This week, childcare workers will be shining a light on the “crisis” facing early childhood programming across the country.
“It’s the worst I’ve ever seen it,” said Keri Kane, Children’s Services Director for the YW Kitchener-Waterloo, who has been working at the YW in childcare for more than three decades.
The sector desperately needs more educators and the only way to retain them is with better wages, says Keri and other advocates, who are also asking governments to deal with the workforce crisis by increasing funding to create more licensed childcare spaces.
The Day of Action “Worth More!”
The National Day of Action is held on Thursday November 30th, and the virtual campaign is focused on early childhood educators getting the respect they deserve.
The only way to solve the child care workforce shortage is with decent work and pay, says the Association of Early Childhood Educators Ontario. In some places, programs have limited enrolment or closed programs all together, the association said.
In Waterloo Region, there are more than 8,300 children on a wait list for a licensed child-care space in the region.
YW Children services
At the YW Kitchener-Waterloo, “we are lucky to work for a great organization,” said Keri, where childcare workers are unionized and receive benefits and a pension.
The YW has four childcare centres in Kitchener, operating infant to preschool programs, as well as before and after school-age programming from kindergarten to Grade 6. The YW serves about 460 children.
In 2022, the provincial and federal government signed an agreement to fund 86,000 new licensed child-care spaces in Ontario. The agreement brought in $10-a-day child-care and many agree it has been a game-changer for families.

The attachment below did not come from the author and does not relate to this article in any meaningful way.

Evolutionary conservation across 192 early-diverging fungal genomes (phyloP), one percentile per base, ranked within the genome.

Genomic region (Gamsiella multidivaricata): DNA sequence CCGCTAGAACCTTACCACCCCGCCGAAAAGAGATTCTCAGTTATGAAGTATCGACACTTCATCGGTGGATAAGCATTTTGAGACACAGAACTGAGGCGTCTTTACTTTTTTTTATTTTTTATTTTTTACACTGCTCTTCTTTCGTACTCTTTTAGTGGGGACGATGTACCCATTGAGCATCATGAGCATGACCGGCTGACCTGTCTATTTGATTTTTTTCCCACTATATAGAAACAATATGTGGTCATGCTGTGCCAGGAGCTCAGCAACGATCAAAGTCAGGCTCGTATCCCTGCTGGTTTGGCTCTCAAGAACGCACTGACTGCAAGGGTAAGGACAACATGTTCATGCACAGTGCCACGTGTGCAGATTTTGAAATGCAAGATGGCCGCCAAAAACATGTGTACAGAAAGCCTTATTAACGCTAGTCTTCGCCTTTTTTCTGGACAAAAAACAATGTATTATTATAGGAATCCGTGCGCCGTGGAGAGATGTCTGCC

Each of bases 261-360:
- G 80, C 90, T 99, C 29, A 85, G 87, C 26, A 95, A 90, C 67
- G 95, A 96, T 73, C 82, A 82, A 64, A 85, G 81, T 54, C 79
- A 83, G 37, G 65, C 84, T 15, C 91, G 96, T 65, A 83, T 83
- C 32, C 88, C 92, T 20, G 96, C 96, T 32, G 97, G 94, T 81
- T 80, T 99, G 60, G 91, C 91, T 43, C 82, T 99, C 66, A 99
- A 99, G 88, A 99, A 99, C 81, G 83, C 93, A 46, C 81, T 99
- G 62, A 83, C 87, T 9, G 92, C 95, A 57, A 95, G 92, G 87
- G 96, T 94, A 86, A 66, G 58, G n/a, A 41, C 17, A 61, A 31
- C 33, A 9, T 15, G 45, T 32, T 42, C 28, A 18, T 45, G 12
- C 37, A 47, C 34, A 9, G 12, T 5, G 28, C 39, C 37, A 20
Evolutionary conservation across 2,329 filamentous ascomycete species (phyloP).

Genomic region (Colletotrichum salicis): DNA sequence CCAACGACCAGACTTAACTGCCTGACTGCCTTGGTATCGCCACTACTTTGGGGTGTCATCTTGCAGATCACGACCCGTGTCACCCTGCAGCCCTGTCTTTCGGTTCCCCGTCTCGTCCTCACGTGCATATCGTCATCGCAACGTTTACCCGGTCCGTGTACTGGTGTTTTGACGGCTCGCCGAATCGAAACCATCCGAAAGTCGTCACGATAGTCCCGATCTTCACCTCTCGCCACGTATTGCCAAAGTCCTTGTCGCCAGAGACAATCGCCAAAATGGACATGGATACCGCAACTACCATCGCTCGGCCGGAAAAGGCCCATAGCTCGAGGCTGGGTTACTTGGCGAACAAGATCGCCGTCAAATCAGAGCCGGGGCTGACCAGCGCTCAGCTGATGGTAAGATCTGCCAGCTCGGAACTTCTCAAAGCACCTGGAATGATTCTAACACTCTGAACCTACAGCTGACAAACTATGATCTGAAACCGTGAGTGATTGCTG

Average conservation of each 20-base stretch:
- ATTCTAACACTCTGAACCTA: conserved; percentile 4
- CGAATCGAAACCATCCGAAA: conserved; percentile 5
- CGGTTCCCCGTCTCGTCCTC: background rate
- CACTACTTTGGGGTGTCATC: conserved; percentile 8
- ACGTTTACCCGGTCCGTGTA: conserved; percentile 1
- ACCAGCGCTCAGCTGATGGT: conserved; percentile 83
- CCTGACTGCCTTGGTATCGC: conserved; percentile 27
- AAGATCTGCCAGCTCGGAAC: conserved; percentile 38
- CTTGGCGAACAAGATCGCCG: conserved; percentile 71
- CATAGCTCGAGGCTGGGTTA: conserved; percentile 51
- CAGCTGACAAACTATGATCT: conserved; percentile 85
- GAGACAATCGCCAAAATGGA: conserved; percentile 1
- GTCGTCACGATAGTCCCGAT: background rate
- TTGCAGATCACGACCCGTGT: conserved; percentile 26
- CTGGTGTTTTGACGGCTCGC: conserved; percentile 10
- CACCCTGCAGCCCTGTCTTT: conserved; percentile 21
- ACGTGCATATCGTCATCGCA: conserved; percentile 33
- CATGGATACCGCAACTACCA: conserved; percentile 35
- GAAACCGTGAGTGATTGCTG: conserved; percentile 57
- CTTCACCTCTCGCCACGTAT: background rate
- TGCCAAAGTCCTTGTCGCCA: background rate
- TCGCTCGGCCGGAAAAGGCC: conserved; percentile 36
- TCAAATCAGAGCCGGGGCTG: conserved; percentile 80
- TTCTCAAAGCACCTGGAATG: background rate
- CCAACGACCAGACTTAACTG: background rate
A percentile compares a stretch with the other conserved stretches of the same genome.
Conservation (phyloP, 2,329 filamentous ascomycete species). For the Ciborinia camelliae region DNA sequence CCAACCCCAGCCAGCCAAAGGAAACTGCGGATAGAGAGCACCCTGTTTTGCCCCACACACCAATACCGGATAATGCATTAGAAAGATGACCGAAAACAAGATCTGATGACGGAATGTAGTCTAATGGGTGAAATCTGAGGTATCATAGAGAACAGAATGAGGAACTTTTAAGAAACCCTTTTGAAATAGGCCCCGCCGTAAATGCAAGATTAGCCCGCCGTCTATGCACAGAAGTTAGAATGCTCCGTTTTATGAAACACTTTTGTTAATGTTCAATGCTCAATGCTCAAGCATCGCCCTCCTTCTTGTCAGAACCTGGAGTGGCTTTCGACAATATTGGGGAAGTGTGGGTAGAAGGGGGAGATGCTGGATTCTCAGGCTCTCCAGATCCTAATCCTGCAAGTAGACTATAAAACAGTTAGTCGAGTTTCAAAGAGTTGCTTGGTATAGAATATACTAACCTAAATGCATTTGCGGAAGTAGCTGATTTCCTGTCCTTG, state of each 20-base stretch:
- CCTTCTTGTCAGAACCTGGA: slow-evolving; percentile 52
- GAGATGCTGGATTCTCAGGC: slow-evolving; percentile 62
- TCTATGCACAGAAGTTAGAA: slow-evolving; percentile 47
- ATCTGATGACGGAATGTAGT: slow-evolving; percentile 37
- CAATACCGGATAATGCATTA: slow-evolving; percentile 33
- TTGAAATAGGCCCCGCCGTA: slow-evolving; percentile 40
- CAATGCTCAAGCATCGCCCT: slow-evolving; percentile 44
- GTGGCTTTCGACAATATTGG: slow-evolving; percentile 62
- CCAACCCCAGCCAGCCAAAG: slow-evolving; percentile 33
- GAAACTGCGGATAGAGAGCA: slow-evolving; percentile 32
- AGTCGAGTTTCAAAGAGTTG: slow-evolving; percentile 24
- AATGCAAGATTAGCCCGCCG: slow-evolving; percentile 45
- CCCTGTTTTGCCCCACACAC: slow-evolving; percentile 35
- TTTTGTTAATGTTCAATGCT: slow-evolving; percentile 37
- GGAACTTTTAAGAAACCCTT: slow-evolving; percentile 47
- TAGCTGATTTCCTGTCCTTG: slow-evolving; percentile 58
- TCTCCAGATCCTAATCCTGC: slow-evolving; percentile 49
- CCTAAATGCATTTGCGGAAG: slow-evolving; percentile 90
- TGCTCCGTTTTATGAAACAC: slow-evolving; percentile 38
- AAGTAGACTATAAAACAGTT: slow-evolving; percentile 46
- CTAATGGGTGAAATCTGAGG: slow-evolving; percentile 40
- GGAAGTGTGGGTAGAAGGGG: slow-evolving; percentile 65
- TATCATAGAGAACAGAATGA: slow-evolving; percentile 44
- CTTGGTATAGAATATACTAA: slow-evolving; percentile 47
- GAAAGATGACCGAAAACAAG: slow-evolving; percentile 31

But to open more access to Canadian families and decrease long wait lists, governments must create more childcare spaces by hiring more educators at increased wages.
Earlier this month, the province announced wage increases for registered early childhood educators from $20 an hour to $23.86 in 2024, to $25.86 in 2026. Increases were also announced for supervisors.
But childcare advocates say the wages are inadequate and childcare centres can’t retain staff.
Many workers left the sector in “droves” during the COVID pandemic and never returned, Keri said.
How can you help end the crisis shortage of licensed child care spaces?
Child Care Now, a national group advocating for a publicly-funded child care system, has an open letter that you can sign, calling on more funding in the 2024 federal budget.
On Thursday, you can join a membership meeting of the Association of Early Childhood Educators Ontario and send a strong message: WE ARE WORTH MORE!